3.1. Comparison: EU vs US

In the EU, the Article 29 Working Party (WP29) issued an opinion on the IoT.[6] In the opinion, they emphasize that consent should be main legal ground for processing personal data. The consent should be “fully informed, freely given and specific”. While the WP29 recognizes the issue of obtaining consent via the traditional mechanisms, they warn that low quality consent may not fulfill the EU data protection standards. The EU data protection laws are open to other legal grounds for personal data processing, such as legitimate interest of the company; however, the EU watchdog refers to the Google Spain[7] case pointing out that solely economic interests of a company may not be sufficient (legitimate) interest without user’s consent. Further, the WP29 emphasizes the importance of purpose limitation and data minimization principle. Companies can process personal data solely for previously established purposes and should not collect the data non-discriminatorily or seek for the purposes retrospectively. Such conduct may violate the EU data protection laws.[8] When a company establishes a clear purpose of personal data collection, the company should gather and process only the data that are necessary for achieving such a purpose.

In the end of the opinion, the WP29 acknowledges several security risks that may “turn an everyday object into a potential privacy and information security target,”[9] and provides recommendations to the IoT stakeholders. Main takeaways for companies are to carry out a privacy impact assessment in order to evaluate the potential risks to the users’ fundamental rights; to maintain short retention periods; to enable users to exercise control over their data; and to provide a privacy notice and obtain an opt-in consent in a user-friendly manner.[10]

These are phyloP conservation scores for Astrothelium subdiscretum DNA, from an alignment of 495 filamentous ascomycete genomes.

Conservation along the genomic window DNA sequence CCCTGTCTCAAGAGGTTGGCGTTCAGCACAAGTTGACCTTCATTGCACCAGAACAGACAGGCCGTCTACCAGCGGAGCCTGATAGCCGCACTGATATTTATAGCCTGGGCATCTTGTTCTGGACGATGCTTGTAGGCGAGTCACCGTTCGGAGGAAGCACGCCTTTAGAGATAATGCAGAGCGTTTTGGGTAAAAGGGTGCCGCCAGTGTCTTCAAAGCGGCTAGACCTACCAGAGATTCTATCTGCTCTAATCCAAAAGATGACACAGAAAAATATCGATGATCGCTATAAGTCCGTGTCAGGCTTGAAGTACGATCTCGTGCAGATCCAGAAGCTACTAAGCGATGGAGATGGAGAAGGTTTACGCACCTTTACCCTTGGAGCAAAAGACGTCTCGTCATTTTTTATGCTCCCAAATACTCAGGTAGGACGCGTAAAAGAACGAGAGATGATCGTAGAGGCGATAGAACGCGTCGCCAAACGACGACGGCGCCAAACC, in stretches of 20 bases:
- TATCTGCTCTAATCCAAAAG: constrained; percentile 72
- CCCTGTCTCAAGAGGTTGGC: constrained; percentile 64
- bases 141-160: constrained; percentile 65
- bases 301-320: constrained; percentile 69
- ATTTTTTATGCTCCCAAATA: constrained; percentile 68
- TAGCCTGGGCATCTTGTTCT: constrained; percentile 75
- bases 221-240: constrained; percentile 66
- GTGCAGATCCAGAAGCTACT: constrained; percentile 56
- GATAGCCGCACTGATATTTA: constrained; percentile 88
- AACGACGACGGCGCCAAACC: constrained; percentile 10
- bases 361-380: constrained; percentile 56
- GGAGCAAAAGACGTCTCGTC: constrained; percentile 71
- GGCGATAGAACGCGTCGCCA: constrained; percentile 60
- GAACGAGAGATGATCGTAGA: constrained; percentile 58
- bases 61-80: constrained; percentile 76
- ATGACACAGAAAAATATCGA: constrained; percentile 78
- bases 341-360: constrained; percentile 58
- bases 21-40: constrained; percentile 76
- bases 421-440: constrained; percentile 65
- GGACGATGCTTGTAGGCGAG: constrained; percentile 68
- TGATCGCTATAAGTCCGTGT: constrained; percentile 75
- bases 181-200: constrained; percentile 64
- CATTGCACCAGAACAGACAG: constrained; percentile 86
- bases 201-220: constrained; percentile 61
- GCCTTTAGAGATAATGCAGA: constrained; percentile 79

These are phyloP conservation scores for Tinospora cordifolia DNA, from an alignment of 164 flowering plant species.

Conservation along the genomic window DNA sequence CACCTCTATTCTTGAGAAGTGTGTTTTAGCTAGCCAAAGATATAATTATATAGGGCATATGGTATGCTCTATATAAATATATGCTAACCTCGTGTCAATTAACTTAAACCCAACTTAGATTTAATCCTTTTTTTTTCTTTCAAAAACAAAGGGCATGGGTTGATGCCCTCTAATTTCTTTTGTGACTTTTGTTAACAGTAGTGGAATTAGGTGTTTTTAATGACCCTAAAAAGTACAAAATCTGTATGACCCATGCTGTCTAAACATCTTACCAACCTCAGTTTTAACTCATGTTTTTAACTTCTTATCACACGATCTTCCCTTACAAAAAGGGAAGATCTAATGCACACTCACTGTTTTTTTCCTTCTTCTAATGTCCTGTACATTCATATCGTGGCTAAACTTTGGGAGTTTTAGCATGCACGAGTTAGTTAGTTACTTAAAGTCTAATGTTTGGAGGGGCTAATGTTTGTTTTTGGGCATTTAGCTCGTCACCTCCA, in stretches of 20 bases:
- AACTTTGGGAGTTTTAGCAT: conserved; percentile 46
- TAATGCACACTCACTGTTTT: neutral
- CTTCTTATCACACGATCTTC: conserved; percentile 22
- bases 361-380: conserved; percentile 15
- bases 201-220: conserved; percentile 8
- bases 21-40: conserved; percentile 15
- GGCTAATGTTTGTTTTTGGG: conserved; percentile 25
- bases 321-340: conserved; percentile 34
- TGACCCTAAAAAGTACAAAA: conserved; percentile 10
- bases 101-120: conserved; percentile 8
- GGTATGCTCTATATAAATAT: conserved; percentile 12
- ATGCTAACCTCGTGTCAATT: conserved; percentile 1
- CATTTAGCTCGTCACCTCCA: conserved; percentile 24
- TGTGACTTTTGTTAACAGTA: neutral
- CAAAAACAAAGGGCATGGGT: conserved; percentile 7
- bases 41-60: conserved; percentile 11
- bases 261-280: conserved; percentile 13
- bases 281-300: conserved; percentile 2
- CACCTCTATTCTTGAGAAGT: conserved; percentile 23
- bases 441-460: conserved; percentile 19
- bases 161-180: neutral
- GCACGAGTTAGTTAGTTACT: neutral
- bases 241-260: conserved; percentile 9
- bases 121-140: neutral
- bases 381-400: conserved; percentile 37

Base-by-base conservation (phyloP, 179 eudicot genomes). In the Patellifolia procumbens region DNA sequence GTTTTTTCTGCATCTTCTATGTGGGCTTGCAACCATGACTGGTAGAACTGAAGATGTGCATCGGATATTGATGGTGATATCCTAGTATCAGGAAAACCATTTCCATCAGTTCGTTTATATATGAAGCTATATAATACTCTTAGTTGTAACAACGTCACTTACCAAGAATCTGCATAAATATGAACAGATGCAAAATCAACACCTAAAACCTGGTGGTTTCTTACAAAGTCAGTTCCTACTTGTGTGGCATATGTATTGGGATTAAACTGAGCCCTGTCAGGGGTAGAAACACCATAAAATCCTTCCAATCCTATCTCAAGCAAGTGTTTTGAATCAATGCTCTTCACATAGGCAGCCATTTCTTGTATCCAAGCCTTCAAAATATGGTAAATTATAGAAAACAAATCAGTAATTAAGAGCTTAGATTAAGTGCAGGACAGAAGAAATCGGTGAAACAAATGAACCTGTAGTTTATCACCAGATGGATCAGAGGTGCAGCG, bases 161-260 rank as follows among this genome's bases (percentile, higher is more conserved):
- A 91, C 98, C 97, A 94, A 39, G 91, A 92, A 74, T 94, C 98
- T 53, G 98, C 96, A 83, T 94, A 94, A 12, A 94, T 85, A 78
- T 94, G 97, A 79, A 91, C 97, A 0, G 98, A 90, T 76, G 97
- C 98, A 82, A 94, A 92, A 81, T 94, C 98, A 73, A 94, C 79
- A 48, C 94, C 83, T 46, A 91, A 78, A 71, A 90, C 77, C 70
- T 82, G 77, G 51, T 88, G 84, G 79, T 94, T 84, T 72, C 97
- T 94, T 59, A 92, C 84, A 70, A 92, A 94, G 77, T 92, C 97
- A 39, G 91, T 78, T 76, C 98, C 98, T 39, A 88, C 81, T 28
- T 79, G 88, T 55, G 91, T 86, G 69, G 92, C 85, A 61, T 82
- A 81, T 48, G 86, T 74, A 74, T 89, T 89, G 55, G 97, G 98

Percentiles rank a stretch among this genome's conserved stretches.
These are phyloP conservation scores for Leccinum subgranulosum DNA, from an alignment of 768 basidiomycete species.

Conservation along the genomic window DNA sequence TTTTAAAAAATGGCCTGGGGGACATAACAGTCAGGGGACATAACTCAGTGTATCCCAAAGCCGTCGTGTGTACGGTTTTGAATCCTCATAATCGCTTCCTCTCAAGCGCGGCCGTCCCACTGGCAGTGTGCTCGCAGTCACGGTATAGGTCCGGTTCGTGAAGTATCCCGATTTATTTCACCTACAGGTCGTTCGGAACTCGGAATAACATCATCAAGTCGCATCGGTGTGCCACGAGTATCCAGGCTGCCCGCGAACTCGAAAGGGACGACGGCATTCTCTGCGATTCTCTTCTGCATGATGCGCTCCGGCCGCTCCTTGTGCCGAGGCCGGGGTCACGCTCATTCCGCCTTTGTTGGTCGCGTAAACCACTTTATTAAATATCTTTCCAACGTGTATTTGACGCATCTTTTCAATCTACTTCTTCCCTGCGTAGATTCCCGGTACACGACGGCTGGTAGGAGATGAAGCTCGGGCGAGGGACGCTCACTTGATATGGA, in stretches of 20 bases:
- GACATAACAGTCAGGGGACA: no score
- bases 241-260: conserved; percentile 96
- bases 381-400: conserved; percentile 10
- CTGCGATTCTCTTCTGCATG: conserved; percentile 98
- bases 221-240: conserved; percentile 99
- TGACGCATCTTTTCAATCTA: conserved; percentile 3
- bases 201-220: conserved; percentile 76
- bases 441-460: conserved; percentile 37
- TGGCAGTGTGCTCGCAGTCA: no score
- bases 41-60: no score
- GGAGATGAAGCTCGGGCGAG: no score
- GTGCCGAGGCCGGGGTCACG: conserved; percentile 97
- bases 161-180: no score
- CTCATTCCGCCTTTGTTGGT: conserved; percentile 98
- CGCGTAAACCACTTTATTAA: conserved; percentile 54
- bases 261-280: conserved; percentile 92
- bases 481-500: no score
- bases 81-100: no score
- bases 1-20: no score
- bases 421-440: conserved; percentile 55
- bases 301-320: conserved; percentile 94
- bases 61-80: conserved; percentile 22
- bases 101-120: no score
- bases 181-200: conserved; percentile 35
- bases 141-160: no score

A few months after the WP29, the US Federal Trade Commission (FTC) issued the Staff Report on Internet of Things,[11] in which the FTC provides staff’s recommendations in B2C cases, with a focus on security, data minimization, notice and choice. The FTC acknowledges that safeguards implemented by companies should reflect the sensitivity of personal information processed by the IoT device. To safeguard privacy and security of personal information companies should build into the IoT devices security by design mechanisms, after assessing the potential risks to the user’s personal information. Further, companies are advised to minimize the amount of data they retain and are encouraged to test the adopted security measures before launching the product. The FTC report emphasizes the importance of notice and choice for the IoT users; however they also recognize that “providing choices for every instance of data collection is not necessary to protect Privacy.”[12] The report refers to the 2012 Privacy Report, where the FTC made a distinction between expected and unexpected uses of gathered personal information. A company needs to provide choice only in cases where the use of data would be considered as unexpected use. The use-based approach is expected to “set “permissible” and “impermissible” uses of certain consumer data.”[13] The company also does not need to offer choices to users if they de-identify personal data immediately after the collection. The FTC also recognizes that there is no one-size-fits-all approach and that it is difficult to provide notice on IoT devices, so the FTC leaves companies freedom to choose the way of providing notice to users.

While both regulators seem to agree regarding the potential security risks and possible solutions to mitigate those risks, such as security and privacy by design and data minimization principles, the regulators have different views regarding notice and opt-in consent. The WP29 follows much more conservative approach than FTC, who imposes stricter requirements only in cases of unexpected uses of personal information. Thus, consent options sufficient in the eyes of the US regulator may not fulfill the requirements of the EU watchdog.